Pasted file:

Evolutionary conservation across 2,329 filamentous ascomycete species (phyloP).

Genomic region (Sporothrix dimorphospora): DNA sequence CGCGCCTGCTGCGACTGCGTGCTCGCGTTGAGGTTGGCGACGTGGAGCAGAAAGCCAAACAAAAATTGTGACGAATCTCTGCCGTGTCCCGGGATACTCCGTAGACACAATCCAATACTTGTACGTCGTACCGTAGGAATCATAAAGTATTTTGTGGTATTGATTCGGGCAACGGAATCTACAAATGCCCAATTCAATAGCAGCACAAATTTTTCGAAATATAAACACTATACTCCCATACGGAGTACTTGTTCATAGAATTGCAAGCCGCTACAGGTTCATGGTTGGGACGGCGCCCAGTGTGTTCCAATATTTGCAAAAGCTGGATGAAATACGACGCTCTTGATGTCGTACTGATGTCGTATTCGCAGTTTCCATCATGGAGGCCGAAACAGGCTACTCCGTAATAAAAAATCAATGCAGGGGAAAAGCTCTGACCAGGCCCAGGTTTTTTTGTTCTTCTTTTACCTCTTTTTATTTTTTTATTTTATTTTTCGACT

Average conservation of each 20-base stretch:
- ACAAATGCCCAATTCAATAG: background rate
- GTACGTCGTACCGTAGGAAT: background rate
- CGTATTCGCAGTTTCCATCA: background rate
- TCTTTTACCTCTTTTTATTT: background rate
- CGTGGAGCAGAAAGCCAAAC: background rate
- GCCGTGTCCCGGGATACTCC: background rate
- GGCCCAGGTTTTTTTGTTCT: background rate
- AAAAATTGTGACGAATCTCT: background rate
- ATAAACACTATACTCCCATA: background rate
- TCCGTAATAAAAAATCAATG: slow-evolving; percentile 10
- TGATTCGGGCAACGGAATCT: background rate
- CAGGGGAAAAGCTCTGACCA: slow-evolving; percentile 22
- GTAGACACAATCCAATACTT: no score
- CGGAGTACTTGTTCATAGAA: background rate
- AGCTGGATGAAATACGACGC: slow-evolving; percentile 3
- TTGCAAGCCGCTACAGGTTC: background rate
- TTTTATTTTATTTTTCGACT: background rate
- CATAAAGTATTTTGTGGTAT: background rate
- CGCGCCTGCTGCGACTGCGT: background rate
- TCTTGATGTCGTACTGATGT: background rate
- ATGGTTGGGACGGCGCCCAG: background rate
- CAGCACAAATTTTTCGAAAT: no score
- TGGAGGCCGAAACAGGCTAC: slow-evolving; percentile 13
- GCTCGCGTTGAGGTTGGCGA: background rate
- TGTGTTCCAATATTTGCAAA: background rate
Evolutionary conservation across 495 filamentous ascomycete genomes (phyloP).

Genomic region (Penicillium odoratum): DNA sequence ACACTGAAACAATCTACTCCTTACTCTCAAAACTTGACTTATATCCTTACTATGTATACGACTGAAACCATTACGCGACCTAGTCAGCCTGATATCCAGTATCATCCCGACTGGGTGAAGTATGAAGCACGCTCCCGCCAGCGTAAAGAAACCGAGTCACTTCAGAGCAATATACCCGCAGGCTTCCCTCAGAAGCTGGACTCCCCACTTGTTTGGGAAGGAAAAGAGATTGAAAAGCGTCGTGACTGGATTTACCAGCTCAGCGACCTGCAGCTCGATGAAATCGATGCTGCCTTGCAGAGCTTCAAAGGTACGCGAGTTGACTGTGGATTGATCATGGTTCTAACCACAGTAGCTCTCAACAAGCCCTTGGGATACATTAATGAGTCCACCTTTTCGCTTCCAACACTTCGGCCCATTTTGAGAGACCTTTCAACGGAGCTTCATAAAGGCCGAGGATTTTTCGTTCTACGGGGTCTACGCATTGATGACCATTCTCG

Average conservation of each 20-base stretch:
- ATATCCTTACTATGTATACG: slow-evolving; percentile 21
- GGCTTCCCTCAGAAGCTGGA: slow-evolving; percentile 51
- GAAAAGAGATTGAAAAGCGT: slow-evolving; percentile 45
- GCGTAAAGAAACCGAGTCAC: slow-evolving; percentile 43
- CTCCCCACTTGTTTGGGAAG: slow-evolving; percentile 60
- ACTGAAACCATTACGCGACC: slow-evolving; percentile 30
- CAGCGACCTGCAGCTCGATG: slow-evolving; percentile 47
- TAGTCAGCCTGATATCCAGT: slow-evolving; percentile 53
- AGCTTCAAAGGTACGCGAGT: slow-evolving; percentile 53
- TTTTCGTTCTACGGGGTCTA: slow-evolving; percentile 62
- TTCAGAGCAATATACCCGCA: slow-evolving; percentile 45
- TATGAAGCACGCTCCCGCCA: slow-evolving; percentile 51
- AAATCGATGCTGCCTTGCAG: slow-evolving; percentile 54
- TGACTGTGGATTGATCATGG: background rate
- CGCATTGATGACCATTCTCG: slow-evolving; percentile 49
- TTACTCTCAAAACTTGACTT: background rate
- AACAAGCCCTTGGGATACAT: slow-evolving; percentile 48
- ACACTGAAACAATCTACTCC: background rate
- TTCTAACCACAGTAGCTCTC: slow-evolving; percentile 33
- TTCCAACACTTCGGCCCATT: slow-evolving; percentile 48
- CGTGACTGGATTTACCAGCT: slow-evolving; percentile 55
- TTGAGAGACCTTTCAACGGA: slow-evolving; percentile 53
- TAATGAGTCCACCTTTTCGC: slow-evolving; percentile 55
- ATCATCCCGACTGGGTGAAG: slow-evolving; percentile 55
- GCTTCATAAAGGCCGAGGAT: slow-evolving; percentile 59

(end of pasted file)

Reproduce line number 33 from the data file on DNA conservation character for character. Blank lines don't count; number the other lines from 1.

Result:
- GGCTTCCCTCAGAAGCTGGA: slow-evolving; percentile 51